One striking difference is that in children the numerous symptoms appear to be almost equally severe. In adults it is common to hear that certain symptoms are always the most severe, but children may state that sore throat and headaches are the worst symptom one day, followed the next day by lymphatic and abdominal pain. This rotation in symptoms is frustrating [for a doctor attempting to make a diagnosis], for just when the pediatrician is about to begin an evaluation of the headaches, they may improve, replaced by joint pains as the most severe symptom.17
Adults and children with CFS also tend to experience the neurological and cognitive symptoms differently. Typically, these symptoms are less severe in children. However, even if the symptoms themselves are not as noticeable, their effect can bemore severe in someone whose mind is still developing. As Bell explains: "Adults have a clear perception of their abilities, so that memory loss and inability to concentrate are easily recognized. Children are less sure of their abilities, and these symptoms manifest as progressive school difficulties."18 In other words, children and adolescents with CFS might not report confusion or problems with memory loss and brain fog, because they do not even realize these problems are abnormal; they often attribute their difficulties to a lack of intelligence. Because their patients may not notice or report such symptoms, pediatricians must look for signs such as slipping grades and overall decreased success in school to discern the cognitive problems that signify CFS.
CFS symptoms can be found in a variety of other disorders, all of which need to be carefully ruled out since effective treatment depends on accurate diagnosis. When confronted with a patient—either adult or child—reporting a constellation of symptoms resembling those of CFS, a doctor's first step is to eliminate the possibility of other diseases that could also cause these symptoms.
Depending on a particular patient's overall health picture, family history, symptoms, and initial test results, doctors might check for a variety of conditions in adults: rheumatoid arthritis, allergies, a malignancy (particularly lymphoma), fibromyalgia, multiple sclerosis, multiple chemical sensitivity disorder, systemic lupus erythematosus, or a mental illness such as depression or panic disorder. They might also look for an infectious disease, such as Lyme disease, and/or a chronic inflammatory disease, such as sarcoidosis.
The list of alternative diagnoses is just as long among children, although there are some differences in the conditions that top the list. Since gastrointestinal symptoms are often more severe in children, pediatricians must consider and eliminate intestinal diseases such as Crohn's Disease, celiac disease, and ulcerative colitis. These illnesses can affect adults as well as children, but typically an adult with CFS does not report the same type of gastrointestinal symptoms that a child with CFS does. Food allergies, attention deficit disorder, and childhood migraine syndrome might also be considered in children.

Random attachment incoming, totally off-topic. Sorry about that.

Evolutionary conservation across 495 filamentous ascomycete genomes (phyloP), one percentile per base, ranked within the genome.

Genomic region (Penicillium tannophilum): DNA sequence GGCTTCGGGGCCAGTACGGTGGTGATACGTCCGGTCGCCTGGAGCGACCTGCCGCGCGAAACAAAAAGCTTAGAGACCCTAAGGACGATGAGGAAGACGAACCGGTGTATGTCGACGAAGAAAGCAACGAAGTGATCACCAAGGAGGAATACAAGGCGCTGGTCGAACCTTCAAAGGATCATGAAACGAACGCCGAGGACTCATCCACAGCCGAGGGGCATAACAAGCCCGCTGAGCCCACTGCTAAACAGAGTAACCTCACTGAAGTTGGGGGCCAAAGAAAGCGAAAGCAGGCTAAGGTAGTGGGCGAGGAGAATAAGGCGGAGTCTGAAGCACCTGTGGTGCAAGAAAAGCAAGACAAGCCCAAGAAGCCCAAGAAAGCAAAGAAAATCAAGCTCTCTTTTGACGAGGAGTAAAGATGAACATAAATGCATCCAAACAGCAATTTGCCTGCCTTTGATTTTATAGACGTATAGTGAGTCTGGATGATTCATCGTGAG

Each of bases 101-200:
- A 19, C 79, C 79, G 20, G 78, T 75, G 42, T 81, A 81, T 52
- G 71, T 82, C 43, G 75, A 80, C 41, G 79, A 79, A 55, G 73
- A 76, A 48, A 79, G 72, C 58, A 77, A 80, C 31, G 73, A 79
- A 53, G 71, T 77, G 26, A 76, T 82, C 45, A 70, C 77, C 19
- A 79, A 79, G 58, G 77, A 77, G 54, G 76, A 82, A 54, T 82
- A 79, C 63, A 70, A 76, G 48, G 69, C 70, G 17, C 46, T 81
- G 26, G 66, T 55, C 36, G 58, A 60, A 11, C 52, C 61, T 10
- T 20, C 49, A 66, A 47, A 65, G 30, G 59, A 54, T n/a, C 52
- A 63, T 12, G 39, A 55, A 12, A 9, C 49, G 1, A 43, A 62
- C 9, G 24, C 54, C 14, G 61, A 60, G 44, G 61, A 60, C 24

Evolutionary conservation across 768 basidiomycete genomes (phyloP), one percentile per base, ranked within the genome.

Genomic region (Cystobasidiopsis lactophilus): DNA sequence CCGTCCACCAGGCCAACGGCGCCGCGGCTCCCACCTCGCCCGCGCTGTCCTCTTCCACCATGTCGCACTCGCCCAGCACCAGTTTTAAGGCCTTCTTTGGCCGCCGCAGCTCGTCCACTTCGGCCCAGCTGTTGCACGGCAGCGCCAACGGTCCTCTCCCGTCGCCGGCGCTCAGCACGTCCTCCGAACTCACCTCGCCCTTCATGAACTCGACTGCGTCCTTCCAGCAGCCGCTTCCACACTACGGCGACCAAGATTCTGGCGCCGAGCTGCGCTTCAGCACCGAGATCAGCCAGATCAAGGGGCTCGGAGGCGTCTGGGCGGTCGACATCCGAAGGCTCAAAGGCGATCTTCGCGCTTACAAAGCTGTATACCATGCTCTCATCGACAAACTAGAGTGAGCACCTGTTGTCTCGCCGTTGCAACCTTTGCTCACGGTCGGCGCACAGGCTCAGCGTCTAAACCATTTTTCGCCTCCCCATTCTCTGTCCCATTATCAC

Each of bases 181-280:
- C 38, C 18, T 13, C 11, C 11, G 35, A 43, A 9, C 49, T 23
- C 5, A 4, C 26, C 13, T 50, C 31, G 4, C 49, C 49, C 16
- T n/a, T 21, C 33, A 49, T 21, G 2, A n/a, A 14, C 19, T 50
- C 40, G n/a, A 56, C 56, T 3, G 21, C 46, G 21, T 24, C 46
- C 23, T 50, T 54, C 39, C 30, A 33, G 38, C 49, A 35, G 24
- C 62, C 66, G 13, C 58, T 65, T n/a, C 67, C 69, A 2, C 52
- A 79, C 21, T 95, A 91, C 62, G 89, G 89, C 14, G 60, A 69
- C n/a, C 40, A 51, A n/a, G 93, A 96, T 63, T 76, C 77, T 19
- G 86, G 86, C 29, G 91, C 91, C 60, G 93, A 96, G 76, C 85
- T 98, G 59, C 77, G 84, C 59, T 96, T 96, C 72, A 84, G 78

Finally, the rotation of symptoms such as a throbbing headache one day and achy joints another may indicate that the illness is simply the result of emotional distress caused by school phobia (fear of school) or separation anxiety disorder (extreme fear of being away from one or both parents).
Making the Diagnosis
Diagnosing CFS can be a complicated and daunting task, due to the long list of symptoms and numerous possible explanations for those symptoms. But it is possible to make the diagnosis; it just takes a good deal of persistence and effort on the part of both the doctor and the patient. Many patients report having waited years to receive a diagnosis and visiting multiple physicians before finding one who identifies the problem.
Of course, part of the reason a CFS diagnosis can take so long is that excluding other possibilities is complicated and involves many different tests, some of which are painful and can be expensive. Meanwhile, waiting for results from such tests can be extremely stressful and frightening for the patient. "Like a teenager awaiting a prom invitation, I sat near the telephone waiting to hear whether I had a brain tumor, hypoglycemia, heart problems, multiple sclerosis, or an ulcer," Berne relates. "Initial relief at knowing what I didn't have was quickly replaced with fear of not knowing what I did have."19 Complicating the diagnostic process further is the fact that some of the disorders with similar symptoms are themselves diagnosed by excluding other possibilities, since these conditions also do not yet have effective diagnostic tests. Furthermore, since it is possible that a patient suffers from more than one disease, a diagnosis of a different disease does not absolutely rule out the possibility that the patient suffers from CFS as well.
Of course, a thorough study of the symptoms plays the most important role in diagnosing any illness. What complicates diagnosing CFS still further is that so many of its symptoms lack objective descriptions. For instance, the degree of exhaustion can be affected by how patients perceive their own feelings. Two people might both use the word "exhausted" to describe how tired they feel, but they could mean it in different ways. Whereas one patient considers himself exhausted if he can only finish one mile of his daily three-mile run, another patient's exhaustion might keep her from engaging in any strenuous physical activity at all. Even this difference has to be looked at in the context of an individual's lifestyle; the fact that one person is capable of less physical activity than another does not necessarily mean that only one of these two patients has CFS. Moreover, not every CFS patient is totally incapacitated by the illness.